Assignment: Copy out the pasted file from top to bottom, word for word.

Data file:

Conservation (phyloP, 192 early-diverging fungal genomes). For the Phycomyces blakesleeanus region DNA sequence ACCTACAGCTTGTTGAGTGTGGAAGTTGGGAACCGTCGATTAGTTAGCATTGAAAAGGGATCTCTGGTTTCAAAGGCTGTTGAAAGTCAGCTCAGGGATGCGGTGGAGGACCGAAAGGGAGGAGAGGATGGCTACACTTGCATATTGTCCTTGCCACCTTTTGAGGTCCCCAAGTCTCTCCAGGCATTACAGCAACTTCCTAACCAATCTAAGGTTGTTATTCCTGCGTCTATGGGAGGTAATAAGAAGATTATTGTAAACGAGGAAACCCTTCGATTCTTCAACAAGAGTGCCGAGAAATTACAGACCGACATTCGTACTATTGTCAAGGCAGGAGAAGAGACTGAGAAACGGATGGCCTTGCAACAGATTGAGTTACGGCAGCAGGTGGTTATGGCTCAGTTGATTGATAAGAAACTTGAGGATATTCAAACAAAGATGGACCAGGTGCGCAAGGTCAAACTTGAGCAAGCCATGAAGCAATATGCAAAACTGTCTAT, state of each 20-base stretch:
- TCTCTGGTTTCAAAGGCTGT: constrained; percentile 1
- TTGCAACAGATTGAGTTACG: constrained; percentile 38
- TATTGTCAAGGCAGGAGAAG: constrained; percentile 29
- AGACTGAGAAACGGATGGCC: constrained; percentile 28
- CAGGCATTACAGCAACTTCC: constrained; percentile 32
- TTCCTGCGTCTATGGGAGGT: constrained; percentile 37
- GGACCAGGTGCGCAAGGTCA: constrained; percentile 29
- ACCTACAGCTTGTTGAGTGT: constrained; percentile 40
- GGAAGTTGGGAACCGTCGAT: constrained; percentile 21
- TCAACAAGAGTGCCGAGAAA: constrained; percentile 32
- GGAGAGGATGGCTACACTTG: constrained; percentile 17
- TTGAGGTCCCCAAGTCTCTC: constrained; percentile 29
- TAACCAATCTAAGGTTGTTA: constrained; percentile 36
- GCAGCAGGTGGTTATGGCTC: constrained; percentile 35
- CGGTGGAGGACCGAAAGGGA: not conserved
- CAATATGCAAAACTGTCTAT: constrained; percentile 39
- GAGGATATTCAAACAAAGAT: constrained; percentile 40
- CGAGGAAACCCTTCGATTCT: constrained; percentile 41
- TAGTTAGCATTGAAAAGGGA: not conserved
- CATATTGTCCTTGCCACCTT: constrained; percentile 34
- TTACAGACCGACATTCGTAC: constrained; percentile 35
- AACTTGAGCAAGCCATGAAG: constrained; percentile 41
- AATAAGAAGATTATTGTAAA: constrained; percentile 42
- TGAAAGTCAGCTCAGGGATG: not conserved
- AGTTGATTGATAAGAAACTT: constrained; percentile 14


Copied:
Conservation (phyloP, 192 early-diverging fungal genomes). For the Phycomyces blakesleeanus region DNA sequence ACCTACAGCTTGTTGAGTGTGGAAGTTGGGAACCGTCGATTAGTTAGCATTGAAAAGGGATCTCTGGTTTCAAAGGCTGTTGAAAGTCAGCTCAGGGATGCGGTGGAGGACCGAAAGGGAGGAGAGGATGGCTACACTTGCATATTGTCCTTGCCACCTTTTGAGGTCCCCAAGTCTCTCCAGGCATTACAGCAACTTCCTAACCAATCTAAGGTTGTTATTCCTGCGTCTATGGGAGGTAATAAGAAGATTATTGTAAACGAGGAAACCCTTCGATTCTTCAACAAGAGTGCCGAGAAATTACAGACCGACATTCGTACTATTGTCAAGGCAGGAGAAGAGACTGAGAAACGGATGGCCTTGCAACAGATTGAGTTACGGCAGCAGGTGGTTATGGCTCAGTTGATTGATAAGAAACTTGAGGATATTCAAACAAAGATGGACCAGGTGCGCAAGGTCAAACTTGAGCAAGCCATGAAGCAATATGCAAAACTGTCTAT, state of each 20-base stretch:
- TCTCTGGTTTCAAAGGCTGT: constrained; percentile 1
- TTGCAACAGATTGAGTTACG: constrained; percentile 38
- TATTGTCAAGGCAGGAGAAG: constrained; percentile 29
- AGACTGAGAAACGGATGGCC: constrained; percentile 28
- CAGGCATTACAGCAACTTCC: constrained; percentile 32
- TTCCTGCGTCTATGGGAGGT: constrained; percentile 37
- GGACCAGGTGCGCAAGGTCA: constrained; percentile 29
- ACCTACAGCTTGTTGAGTGT: constrained; percentile 40
- GGAAGTTGGGAACCGTCGAT: constrained; percentile 21
- TCAACAAGAGTGCCGAGAAA: constrained; percentile 32
- GGAGAGGATGGCTACACTTG: constrained; percentile 17
- TTGAGGTCCCCAAGTCTCTC: constrained; percentile 29
- TAACCAATCTAAGGTTGTTA: constrained; percentile 36
- GCAGCAGGTGGTTATGGCTC: constrained; percentile 35
- CGGTGGAGGACCGAAAGGGA: not conserved
- CAATATGCAAAACTGTCTAT: constrained; percentile 39
- GAGGATATTCAAACAAAGAT: constrained; percentile 40
- CGAGGAAACCCTTCGATTCT: constrained; percentile 41
- TAGTTAGCATTGAAAAGGGA: not conserved
- CATATTGTCCTTGCCACCTT: constrained; percentile 34
- TTACAGACCGACATTCGTAC: constrained; percentile 35
- AACTTGAGCAAGCCATGAAG: constrained; percentile 41
- AATAAGAAGATTATTGTAAA: constrained; percentile 42
- TGAAAGTCAGCTCAGGGATG: not conserved
- AGTTGATTGATAAGAAACTT: constrained; percentile 14